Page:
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Superfeet Carbon Insoles for Trail Runners

manufactured by:
Philip Werner

Reviewed by:
On July 6, 2016
Last modified:October 5, 2016


Superfeet Carbon insoles are thin enough to fit into my trail runners and provided nearly instant relief for my heel pain.

It can be difficult to find replacement insoles for low volume trail runners.
It can be difficult to find replacement insoles for low volume trail runners.

I’ve developed a case of Plantar Fasciitis in my left foot this summer, a painful repetition injury often caused by hiking or running that presents itself as chronic heel pain. The pain is caused by the inflammation of the ligament that connects your heel bone to the ball of your foot.

I’ve had Plantar Fasciitis before, about 9 years ago, and found that switching to a firmer insole, Superfeet Green, helped relieve the pain. But Superfeet Green are designed for use in higher volume shoes like my old leather hiking boots and not low volume trail runners like the La Sportiva Ultra Raptors that I’ve worn for hiking and backpacking the past few years.

I’ve tried other insoles since switching to trail runners, but I’ve found it difficult to find any that are thin enough to replace the factory insole that comes with my shoes. Until I tried Superfeet Carbon, at the advice of an EMS saleperson.


Superfeet Carbon insoles are thin enough to fit into my trail runners and provided instant relief for my heel pain. Enough that I tackled a 4500′ climb up the second highest mountain in New Hampshire, the following day, although I brought my old insoles along just in case.

Superfeet Carbon Insoles are super thin and designed for low volume Trail runners
Superfeet Carbon Insoles are super thin and designed for low volume Trail Runners

Out of the box, you trim Superfeet Carbon insoles like any other insoles, placing the factory insole next to the replacement insole and cutting the extra material away from the forefoot area so that the two are the same size. Slip the replacement insoles into your shoes and that’s it.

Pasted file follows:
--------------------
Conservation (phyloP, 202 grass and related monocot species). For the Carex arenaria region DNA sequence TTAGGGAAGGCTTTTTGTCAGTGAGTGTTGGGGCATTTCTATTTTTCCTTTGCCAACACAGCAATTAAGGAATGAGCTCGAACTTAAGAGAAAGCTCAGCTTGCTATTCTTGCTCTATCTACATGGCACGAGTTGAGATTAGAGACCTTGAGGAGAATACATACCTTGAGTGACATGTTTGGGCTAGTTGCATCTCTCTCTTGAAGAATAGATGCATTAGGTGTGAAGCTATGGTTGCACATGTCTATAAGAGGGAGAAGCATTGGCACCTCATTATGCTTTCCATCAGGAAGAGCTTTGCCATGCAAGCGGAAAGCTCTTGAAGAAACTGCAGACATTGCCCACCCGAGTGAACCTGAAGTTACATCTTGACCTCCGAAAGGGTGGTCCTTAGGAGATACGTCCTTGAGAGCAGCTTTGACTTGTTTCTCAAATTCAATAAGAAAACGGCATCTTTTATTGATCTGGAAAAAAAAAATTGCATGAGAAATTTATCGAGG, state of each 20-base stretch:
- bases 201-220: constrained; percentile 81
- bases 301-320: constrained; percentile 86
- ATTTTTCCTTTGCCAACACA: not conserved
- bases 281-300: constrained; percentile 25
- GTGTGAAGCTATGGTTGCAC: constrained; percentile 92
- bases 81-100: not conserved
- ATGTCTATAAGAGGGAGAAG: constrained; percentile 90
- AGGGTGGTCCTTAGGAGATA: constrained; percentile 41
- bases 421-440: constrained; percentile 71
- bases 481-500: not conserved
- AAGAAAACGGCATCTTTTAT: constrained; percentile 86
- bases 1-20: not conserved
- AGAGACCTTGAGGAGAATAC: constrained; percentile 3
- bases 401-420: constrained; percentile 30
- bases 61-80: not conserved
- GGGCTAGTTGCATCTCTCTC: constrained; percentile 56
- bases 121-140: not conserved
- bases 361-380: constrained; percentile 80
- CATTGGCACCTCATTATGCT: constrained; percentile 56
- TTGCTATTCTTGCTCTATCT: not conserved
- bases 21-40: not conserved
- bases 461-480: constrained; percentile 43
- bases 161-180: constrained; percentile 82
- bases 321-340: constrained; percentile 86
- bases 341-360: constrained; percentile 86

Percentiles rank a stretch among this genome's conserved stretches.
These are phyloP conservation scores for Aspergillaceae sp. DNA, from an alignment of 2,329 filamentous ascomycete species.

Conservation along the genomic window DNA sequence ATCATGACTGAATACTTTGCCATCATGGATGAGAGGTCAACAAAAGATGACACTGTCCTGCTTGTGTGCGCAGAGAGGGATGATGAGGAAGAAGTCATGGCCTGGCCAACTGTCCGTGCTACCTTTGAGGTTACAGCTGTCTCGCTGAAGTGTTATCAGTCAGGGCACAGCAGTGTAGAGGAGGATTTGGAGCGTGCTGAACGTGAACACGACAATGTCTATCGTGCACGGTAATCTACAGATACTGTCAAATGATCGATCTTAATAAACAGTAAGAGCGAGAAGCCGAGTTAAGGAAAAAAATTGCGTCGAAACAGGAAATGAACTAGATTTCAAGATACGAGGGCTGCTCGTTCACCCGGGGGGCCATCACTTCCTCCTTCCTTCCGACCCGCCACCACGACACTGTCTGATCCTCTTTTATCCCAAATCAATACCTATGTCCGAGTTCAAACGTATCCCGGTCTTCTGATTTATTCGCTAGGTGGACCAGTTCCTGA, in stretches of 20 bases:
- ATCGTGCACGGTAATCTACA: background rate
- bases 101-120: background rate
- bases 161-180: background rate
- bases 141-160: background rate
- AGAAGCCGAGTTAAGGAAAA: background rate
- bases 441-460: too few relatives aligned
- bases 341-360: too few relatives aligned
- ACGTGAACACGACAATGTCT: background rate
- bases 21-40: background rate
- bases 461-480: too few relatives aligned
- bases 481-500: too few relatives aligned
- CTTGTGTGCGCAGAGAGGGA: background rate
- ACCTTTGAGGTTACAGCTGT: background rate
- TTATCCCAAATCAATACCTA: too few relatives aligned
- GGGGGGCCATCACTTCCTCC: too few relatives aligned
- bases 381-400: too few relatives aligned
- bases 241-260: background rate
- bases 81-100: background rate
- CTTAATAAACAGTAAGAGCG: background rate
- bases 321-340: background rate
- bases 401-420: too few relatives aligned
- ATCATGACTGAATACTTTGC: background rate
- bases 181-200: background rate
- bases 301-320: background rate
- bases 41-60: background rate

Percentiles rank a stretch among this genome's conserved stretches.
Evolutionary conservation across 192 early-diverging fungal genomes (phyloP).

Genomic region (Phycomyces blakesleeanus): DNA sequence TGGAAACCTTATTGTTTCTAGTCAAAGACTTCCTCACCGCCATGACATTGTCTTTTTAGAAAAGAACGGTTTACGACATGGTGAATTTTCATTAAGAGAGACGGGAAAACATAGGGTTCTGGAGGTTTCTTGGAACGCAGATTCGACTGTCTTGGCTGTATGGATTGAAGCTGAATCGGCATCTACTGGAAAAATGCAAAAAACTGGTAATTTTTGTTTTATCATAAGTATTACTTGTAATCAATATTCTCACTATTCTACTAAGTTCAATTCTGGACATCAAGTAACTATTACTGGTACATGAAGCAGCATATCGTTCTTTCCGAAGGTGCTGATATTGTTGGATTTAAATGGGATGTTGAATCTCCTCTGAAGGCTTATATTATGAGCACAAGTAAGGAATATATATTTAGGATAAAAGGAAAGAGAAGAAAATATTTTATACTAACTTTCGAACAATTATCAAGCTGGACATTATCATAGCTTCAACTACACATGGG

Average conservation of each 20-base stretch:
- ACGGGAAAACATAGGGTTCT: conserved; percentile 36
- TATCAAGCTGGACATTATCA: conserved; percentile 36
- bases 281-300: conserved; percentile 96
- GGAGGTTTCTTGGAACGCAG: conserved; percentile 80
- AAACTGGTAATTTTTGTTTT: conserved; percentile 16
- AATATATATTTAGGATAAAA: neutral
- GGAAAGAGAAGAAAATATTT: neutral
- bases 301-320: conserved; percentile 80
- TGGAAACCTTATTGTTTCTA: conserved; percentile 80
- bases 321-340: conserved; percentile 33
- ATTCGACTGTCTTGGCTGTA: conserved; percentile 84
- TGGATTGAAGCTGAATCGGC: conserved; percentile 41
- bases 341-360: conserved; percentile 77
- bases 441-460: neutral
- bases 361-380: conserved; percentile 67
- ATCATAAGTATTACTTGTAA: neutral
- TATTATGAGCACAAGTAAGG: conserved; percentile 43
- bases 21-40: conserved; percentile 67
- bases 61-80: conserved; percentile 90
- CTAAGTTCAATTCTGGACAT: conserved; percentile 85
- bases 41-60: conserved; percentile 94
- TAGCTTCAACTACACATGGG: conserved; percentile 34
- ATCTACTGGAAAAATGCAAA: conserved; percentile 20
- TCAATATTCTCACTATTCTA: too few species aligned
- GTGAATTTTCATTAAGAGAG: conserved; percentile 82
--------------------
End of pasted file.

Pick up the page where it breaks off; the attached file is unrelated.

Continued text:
What’s the difference between them and the old factory insoles? There’s a slightly higher arch at mid-foot and a more articulated heel cup, but otherwise it’s hard to tell the difference. The shoe volume feels the same and there’s plenty of room above my toes to move around.

If you suffer from Plantar Fasciitis, I recommend you get a pair of Superfeet Carbon Insoles if you have low volume hiking shoes, like trail runners, or Superfeet Green if you have larger volume hiking boots. They really do make a huge difference in your comfort and can help prevent a recurrence of Plantar Fasciitis if you’re prone to it.

Disclosure: The author bought this product with his own funds. This post contains affiliate links.

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  1. I have and continue to use both the Superfeet carbon and green insoles for my plantar fasciitis with great success. I highly recommend both products. I also have a pair of custom orthotics but I prefer the Superfeet and I find the Superfeet to be more comfortable out of the box.

    • I’m getting a pair….The ones made by the Famous Dr, S from the grocery store don’t cut the mustard. I’ve developed a bad case of plantar faciitis in both feet from over doing it.

  2. Supefeet insoles are not for everyone- they nearly crippled me. I developed back, knee, & shoulder pain from them. First I tried the regular ones (green or blue – I don’t remember) then they made the ones they heat and mold to your feet. Once I quit using them, all the pains I developed went away. I use “Sof Soles” in all of my shoes – work much better for me.

  3. I’ve been using super feet for years in hiking and dress shoes to relieve foot pain. Great product although expensive – around $40

  4. Anyone tried drinking apple cider vinegar for PF? I was recommended to try this and sure enough my PF went away with a combination of Curex insoles and some rest. The vinegar tastes nasty but I will do anything from having to deal with foot pain.